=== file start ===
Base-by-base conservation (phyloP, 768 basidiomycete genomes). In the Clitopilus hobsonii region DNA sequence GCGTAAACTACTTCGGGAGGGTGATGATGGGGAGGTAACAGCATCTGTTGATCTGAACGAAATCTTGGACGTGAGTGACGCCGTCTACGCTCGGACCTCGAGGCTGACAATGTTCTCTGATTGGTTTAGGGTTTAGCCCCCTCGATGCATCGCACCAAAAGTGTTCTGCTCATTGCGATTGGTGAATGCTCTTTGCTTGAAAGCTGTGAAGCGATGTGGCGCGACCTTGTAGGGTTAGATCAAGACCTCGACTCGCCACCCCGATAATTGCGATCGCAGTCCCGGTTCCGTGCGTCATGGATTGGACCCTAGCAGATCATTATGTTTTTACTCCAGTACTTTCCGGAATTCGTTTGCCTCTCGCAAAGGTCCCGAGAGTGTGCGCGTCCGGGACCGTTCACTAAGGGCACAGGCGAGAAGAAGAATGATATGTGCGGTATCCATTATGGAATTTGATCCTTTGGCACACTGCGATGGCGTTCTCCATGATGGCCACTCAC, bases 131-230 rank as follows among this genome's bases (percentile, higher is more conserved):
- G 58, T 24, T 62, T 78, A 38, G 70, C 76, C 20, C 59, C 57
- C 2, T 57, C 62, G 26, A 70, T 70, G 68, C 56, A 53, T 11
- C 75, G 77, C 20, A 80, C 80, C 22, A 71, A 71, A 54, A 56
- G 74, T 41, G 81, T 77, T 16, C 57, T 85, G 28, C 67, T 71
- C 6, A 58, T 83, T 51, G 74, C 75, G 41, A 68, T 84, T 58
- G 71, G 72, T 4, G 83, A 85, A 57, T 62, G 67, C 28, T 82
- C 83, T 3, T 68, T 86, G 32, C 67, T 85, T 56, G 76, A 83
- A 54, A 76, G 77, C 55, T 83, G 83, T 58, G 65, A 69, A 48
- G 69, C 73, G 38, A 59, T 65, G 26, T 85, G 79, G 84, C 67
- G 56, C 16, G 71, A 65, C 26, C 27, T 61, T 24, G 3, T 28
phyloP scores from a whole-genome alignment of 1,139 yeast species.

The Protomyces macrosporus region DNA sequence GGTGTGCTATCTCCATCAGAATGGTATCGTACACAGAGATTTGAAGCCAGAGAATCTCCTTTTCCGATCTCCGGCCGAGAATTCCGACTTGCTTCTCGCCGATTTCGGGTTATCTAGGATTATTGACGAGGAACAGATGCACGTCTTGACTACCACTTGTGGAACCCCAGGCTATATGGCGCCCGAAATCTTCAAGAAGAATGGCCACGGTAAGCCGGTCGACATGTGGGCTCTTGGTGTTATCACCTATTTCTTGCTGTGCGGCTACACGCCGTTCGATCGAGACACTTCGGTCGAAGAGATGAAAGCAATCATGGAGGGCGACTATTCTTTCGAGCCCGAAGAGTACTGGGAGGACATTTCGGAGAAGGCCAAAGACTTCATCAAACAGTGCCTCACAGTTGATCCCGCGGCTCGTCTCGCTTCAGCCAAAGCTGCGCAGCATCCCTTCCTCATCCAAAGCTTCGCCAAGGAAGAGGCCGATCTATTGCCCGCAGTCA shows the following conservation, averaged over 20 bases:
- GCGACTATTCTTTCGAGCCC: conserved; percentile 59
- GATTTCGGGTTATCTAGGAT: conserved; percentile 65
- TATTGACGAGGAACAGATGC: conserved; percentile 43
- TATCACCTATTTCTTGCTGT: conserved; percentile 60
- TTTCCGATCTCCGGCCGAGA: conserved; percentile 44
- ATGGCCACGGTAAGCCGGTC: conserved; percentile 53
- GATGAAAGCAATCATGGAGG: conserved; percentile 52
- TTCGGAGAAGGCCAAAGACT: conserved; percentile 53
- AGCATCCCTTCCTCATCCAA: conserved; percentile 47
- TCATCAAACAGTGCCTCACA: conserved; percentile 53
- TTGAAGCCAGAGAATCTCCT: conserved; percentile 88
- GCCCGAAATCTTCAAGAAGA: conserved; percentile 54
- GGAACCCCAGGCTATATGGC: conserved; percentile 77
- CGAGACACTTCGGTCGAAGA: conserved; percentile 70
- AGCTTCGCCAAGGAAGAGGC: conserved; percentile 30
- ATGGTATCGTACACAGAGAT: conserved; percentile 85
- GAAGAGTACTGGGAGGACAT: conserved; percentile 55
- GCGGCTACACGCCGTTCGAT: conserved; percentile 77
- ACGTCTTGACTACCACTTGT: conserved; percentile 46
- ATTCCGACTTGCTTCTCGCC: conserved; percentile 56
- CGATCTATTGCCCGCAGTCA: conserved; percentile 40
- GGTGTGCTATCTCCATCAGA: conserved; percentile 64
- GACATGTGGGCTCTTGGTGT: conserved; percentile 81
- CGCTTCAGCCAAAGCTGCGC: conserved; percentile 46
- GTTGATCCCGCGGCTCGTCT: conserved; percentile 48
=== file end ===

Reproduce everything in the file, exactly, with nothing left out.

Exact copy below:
Base-by-base conservation (phyloP, 768 basidiomycete genomes). In the Clitopilus hobsonii region DNA sequence GCGTAAACTACTTCGGGAGGGTGATGATGGGGAGGTAACAGCATCTGTTGATCTGAACGAAATCTTGGACGTGAGTGACGCCGTCTACGCTCGGACCTCGAGGCTGACAATGTTCTCTGATTGGTTTAGGGTTTAGCCCCCTCGATGCATCGCACCAAAAGTGTTCTGCTCATTGCGATTGGTGAATGCTCTTTGCTTGAAAGCTGTGAAGCGATGTGGCGCGACCTTGTAGGGTTAGATCAAGACCTCGACTCGCCACCCCGATAATTGCGATCGCAGTCCCGGTTCCGTGCGTCATGGATTGGACCCTAGCAGATCATTATGTTTTTACTCCAGTACTTTCCGGAATTCGTTTGCCTCTCGCAAAGGTCCCGAGAGTGTGCGCGTCCGGGACCGTTCACTAAGGGCACAGGCGAGAAGAAGAATGATATGTGCGGTATCCATTATGGAATTTGATCCTTTGGCACACTGCGATGGCGTTCTCCATGATGGCCACTCAC, bases 131-230 rank as follows among this genome's bases (percentile, higher is more conserved):
- G 58, T 24, T 62, T 78, A 38, G 70, C 76, C 20, C 59, C 57
- C 2, T 57, C 62, G 26, A 70, T 70, G 68, C 56, A 53, T 11
- C 75, G 77, C 20, A 80, C 80, C 22, A 71, A 71, A 54, A 56
- G 74, T 41, G 81, T 77, T 16, C 57, T 85, G 28, C 67, T 71
- C 6, A 58, T 83, T 51, G 74, C 75, G 41, A 68, T 84, T 58
- G 71, G 72, T 4, G 83, A 85, A 57, T 62, G 67, C 28, T 82
- C 83, T 3, T 68, T 86, G 32, C 67, T 85, T 56, G 76, A 83
- A 54, A 76, G 77, C 55, T 83, G 83, T 58, G 65, A 69, A 48
- G 69, C 73, G 38, A 59, T 65, G 26, T 85, G 79, G 84, C 67
- G 56, C 16, G 71, A 65, C 26, C 27, T 61, T 24, G 3, T 28
phyloP scores from a whole-genome alignment of 1,139 yeast species.

The Protomyces macrosporus region DNA sequence GGTGTGCTATCTCCATCAGAATGGTATCGTACACAGAGATTTGAAGCCAGAGAATCTCCTTTTCCGATCTCCGGCCGAGAATTCCGACTTGCTTCTCGCCGATTTCGGGTTATCTAGGATTATTGACGAGGAACAGATGCACGTCTTGACTACCACTTGTGGAACCCCAGGCTATATGGCGCCCGAAATCTTCAAGAAGAATGGCCACGGTAAGCCGGTCGACATGTGGGCTCTTGGTGTTATCACCTATTTCTTGCTGTGCGGCTACACGCCGTTCGATCGAGACACTTCGGTCGAAGAGATGAAAGCAATCATGGAGGGCGACTATTCTTTCGAGCCCGAAGAGTACTGGGAGGACATTTCGGAGAAGGCCAAAGACTTCATCAAACAGTGCCTCACAGTTGATCCCGCGGCTCGTCTCGCTTCAGCCAAAGCTGCGCAGCATCCCTTCCTCATCCAAAGCTTCGCCAAGGAAGAGGCCGATCTATTGCCCGCAGTCA shows the following conservation, averaged over 20 bases:
- GCGACTATTCTTTCGAGCCC: conserved; percentile 59
- GATTTCGGGTTATCTAGGAT: conserved; percentile 65
- TATTGACGAGGAACAGATGC: conserved; percentile 43
- TATCACCTATTTCTTGCTGT: conserved; percentile 60
- TTTCCGATCTCCGGCCGAGA: conserved; percentile 44
- ATGGCCACGGTAAGCCGGTC: conserved; percentile 53
- GATGAAAGCAATCATGGAGG: conserved; percentile 52
- TTCGGAGAAGGCCAAAGACT: conserved; percentile 53
- AGCATCCCTTCCTCATCCAA: conserved; percentile 47
- TCATCAAACAGTGCCTCACA: conserved; percentile 53
- TTGAAGCCAGAGAATCTCCT: conserved; percentile 88
- GCCCGAAATCTTCAAGAAGA: conserved; percentile 54
- GGAACCCCAGGCTATATGGC: conserved; percentile 77
- CGAGACACTTCGGTCGAAGA: conserved; percentile 70
- AGCTTCGCCAAGGAAGAGGC: conserved; percentile 30
- ATGGTATCGTACACAGAGAT: conserved; percentile 85
- GAAGAGTACTGGGAGGACAT: conserved; percentile 55
- GCGGCTACACGCCGTTCGAT: conserved; percentile 77
- ACGTCTTGACTACCACTTGT: conserved; percentile 46
- ATTCCGACTTGCTTCTCGCC: conserved; percentile 56
- CGATCTATTGCCCGCAGTCA: conserved; percentile 40
- GGTGTGCTATCTCCATCAGA: conserved; percentile 64
- GACATGTGGGCTCTTGGTGT: conserved; percentile 81
- CGCTTCAGCCAAAGCTGCGC: conserved; percentile 46
- GTTGATCCCGCGGCTCGTCT: conserved; percentile 48